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ABDOMEN                                                             271

through the reflex action on the solar plexus. Post-mortem examination
would reveal nothing except the signs of shock to account for such a sudden

Wounds of the abdomen are produced by a cutting or stabbing
instrument, by a firearm, by the horns or claws of an animal, or by a fall on
an iron railing or on a sharp projecting point. They are of two kinds, non-
penetrating and penetrating. Non-penetrating wounds are usually simple
and heal rapidly, but may be serious from haemorrhage from some large
blood-vessel, such as the epigastric artery, or from septic infection, which,
extending to the deeper tissues, may involve the peritoneum and cause
peritonitis. A ventral hernia may sometimes occur from the cicatrix left
after the healing of the wound.

Penetrating wounds are, as a rule, dangerous, and may cause death
immediately from shock or internal haemorrhage, or subsequently from
septic peritonitis. They may occur with or without injury or protrusion of
the abdominal viscera. Those wounds in which the subjacent viscera are
not damaged usually heal readily, unless they are extensive and the
abdominal contents are exposed to the air.

Stomach.—The stomach, especially when distended with food or diseased
from ulcer or cancer, may be easily bruised or even ruptured by a blunt
weapon, a crush or a fall on the epigastrium, without leaving any mark of
external injury on the abdominal wall. The pyloric end and the greater
curvature of the stomach are the usual sites of rupture.

At 10 a.m. on the 6th October 1923, a boy, 8 years old, was run over by a carriage
and died immediately. On post-mortem examination there was no external mark of
injury but on opening the abdomen the peritoneal cavity was found to contain a dirty
reddish fluid consisting of undigested rice; the stomach was found ruptured across its
lower border and greater curvature, half an inch above the pyloric end.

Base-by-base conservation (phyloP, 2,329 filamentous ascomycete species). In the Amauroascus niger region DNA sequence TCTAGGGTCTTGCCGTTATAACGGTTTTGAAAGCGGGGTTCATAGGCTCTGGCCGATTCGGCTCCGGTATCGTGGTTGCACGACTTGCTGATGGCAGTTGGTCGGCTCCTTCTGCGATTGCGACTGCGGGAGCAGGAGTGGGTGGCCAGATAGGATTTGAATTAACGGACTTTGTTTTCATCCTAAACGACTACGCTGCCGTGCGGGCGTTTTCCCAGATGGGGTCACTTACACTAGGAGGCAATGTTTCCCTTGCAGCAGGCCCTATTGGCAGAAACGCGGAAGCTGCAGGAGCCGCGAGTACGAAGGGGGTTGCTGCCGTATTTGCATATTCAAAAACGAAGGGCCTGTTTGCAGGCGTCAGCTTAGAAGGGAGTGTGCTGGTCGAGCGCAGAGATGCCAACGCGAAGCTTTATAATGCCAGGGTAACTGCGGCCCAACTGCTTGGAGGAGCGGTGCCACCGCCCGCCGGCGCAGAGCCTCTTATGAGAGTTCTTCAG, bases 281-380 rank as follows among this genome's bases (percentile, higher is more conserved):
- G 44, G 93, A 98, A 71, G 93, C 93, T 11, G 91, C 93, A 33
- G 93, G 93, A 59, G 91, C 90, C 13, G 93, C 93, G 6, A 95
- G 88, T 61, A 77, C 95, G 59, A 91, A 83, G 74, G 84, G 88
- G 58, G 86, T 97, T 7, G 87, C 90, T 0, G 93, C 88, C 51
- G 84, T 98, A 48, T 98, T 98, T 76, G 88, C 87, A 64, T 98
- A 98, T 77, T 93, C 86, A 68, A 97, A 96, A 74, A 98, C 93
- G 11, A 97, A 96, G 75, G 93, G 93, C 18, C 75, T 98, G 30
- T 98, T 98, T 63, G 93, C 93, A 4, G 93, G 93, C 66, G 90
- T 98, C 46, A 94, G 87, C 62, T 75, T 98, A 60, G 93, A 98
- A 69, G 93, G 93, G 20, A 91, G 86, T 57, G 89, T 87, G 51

It should be borne in mind that its spontaneous rupture may occur when
there is an ulcer in the stomach or sometimes even when there is no
evidence of disease. Thus, Rejthar35 reports the case of a married woman,
aged 67 years, in whom the stomach was ruptured in the anterior wall fairly
close to the lesser curvature and near the cardia. The rupture was in the
form of a linear slit V long, running parallel to the lesser curvature. The
edges were clean-cut and paper-thin, and there appeared to be no local
pathological lesion. There was no evidence of acute or chronic inflamma-
tion, necrosis, previous scarring or adhesions. The woman was suffering
from pyloric stenosis due to a gastric ulcer associated with spasm of the
cardia. There was also dilatation of the stomach. An operation was
performed and the woman made an uneventful recovery.

Penetrating or stabbing wounds of the stomach are generally fatal, and
very often involve the adjoining viscera, such as the liver or spleen.

On the 23rd October 1921, a Hindu male was wounded in the stomach, and he died
on the 26th October. A penetrating wound passed through the stomach into the right
lobe of the liver.—Oudh J. C. Court, Cr. App. Reg. No. 2, 1921.

Intestines.—Rupture of the intestines occurs frequently from violent
blows, kicks, falls, crushes or compressions. In many cases no mark of
injury on the abdominal wall is visible, though in addition to the rupture a
great deal of contusion and laceration of the intestines may be present.
Like the stomach the intestines may rupture spontaneously from chronic
ulceration or from very slight force, if they are diseased or distended.
Moir36 described a case where a patient sustained a rupture of the small
intestine 3| feet frojm the ileo-csecal valve when he attempted to reduce an
inguinal herina by using considerable force.

35.   Brit. Med. Jour., Aug. 9, 1952, p. 324.

36.    Brit. Med. Jour., Oct. 8, 1921, p. 563.